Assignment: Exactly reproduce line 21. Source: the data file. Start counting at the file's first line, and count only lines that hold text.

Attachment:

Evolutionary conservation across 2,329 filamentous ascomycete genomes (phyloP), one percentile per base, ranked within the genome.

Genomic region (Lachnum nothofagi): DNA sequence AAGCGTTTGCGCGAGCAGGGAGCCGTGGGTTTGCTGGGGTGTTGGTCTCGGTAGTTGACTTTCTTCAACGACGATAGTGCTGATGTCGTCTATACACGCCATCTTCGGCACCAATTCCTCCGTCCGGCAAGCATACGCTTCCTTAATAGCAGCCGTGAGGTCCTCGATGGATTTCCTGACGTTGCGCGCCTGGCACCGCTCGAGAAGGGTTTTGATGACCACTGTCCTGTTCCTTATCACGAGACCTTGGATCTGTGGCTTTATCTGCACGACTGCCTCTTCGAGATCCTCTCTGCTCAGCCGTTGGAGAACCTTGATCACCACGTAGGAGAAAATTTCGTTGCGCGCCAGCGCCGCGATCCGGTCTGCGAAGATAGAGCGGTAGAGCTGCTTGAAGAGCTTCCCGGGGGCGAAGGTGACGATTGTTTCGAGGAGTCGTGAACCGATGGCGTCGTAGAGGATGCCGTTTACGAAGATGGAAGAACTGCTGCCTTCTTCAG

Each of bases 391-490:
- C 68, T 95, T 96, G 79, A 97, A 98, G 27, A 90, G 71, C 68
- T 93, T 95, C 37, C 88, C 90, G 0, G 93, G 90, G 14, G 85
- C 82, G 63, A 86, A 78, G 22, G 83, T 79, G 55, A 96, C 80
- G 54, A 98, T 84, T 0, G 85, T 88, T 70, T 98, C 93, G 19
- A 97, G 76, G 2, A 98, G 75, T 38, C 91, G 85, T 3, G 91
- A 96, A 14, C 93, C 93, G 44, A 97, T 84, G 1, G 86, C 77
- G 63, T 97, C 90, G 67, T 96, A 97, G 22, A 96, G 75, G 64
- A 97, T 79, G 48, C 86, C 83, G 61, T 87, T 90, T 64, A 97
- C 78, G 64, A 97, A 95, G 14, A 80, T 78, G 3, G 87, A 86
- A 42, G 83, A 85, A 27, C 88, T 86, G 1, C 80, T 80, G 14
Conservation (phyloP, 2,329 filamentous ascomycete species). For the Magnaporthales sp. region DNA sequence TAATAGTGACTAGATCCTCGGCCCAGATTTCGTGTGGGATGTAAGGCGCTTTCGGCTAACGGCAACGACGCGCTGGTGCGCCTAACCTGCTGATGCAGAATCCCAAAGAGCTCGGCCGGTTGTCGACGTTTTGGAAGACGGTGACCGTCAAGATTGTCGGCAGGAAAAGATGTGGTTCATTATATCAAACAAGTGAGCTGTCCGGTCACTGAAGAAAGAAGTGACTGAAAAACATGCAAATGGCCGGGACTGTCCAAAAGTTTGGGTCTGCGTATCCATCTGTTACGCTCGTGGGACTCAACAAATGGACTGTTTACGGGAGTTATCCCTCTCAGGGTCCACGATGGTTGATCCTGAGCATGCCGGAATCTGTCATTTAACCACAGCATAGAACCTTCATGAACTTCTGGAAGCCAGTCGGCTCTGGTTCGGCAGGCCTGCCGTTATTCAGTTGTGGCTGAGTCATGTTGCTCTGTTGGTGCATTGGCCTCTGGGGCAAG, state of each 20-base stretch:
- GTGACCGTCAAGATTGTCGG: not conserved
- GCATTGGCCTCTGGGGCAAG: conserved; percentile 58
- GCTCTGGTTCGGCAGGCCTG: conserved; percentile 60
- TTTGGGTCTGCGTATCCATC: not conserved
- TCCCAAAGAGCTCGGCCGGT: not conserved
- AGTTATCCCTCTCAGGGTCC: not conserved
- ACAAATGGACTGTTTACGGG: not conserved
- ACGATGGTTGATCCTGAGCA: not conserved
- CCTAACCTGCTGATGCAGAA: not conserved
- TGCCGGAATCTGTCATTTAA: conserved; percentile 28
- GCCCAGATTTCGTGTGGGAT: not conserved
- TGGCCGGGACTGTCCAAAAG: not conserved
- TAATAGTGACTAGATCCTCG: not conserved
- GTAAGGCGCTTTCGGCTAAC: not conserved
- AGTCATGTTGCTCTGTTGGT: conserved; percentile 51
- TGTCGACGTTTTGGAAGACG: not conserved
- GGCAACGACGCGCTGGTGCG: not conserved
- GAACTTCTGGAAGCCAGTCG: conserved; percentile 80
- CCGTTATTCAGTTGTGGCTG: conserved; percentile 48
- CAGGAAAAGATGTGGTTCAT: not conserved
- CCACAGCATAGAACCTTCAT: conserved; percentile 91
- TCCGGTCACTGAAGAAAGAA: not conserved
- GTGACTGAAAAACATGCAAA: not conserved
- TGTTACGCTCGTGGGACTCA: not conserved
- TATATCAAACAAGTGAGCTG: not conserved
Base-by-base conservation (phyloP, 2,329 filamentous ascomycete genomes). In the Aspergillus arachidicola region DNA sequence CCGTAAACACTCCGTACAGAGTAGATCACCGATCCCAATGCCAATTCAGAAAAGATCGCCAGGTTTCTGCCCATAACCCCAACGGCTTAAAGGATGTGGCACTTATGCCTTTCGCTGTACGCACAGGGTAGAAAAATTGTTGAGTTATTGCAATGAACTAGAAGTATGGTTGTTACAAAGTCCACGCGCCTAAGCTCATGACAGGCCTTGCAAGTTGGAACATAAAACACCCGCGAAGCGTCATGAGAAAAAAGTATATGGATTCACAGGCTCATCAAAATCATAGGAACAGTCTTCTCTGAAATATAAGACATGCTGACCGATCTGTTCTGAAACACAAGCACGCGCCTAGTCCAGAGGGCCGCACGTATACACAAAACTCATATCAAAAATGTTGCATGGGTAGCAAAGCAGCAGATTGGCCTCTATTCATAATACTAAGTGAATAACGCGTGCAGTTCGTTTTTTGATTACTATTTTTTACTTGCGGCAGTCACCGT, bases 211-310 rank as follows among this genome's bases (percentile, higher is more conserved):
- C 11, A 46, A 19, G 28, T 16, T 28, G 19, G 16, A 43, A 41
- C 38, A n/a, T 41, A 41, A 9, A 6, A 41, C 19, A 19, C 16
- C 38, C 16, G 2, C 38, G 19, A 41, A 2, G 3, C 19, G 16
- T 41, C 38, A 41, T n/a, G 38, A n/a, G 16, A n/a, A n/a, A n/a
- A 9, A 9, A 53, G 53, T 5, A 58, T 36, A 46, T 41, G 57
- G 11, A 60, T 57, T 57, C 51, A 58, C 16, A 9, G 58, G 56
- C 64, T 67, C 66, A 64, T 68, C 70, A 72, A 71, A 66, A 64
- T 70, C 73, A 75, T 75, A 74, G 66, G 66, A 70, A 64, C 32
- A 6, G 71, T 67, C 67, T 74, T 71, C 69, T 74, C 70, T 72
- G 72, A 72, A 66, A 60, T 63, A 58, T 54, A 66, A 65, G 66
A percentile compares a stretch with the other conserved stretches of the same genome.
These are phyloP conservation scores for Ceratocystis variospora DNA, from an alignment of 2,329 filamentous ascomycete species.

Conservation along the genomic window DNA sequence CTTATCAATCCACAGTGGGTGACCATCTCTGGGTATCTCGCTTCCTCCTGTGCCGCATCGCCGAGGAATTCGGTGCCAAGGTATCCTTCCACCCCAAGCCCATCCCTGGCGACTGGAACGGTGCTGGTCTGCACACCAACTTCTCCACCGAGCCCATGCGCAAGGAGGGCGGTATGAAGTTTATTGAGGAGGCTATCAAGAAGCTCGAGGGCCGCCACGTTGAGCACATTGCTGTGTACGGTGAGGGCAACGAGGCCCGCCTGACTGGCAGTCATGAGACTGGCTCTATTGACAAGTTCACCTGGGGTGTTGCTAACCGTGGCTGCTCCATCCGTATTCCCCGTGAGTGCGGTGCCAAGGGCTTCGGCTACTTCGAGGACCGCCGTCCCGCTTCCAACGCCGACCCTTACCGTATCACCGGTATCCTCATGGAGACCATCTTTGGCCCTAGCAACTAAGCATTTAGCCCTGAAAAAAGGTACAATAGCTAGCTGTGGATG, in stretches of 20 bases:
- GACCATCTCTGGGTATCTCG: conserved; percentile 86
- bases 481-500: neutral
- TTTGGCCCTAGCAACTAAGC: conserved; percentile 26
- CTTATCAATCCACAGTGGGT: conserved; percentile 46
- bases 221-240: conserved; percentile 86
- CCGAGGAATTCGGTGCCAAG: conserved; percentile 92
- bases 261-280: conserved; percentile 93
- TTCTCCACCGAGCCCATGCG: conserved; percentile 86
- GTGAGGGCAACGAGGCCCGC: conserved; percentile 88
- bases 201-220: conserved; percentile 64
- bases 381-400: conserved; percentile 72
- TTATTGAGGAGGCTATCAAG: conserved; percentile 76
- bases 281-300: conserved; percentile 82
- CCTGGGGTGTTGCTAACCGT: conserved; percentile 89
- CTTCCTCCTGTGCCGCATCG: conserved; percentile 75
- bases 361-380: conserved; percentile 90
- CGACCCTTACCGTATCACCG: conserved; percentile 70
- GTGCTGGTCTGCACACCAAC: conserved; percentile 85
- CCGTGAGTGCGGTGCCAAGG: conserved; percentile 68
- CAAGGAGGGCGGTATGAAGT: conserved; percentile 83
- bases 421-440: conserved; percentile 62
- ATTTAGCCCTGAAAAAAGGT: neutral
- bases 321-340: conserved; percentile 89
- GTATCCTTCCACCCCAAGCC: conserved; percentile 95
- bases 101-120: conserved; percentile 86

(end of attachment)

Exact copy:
- ACAAATGGACTGTTTACGGG: not conserved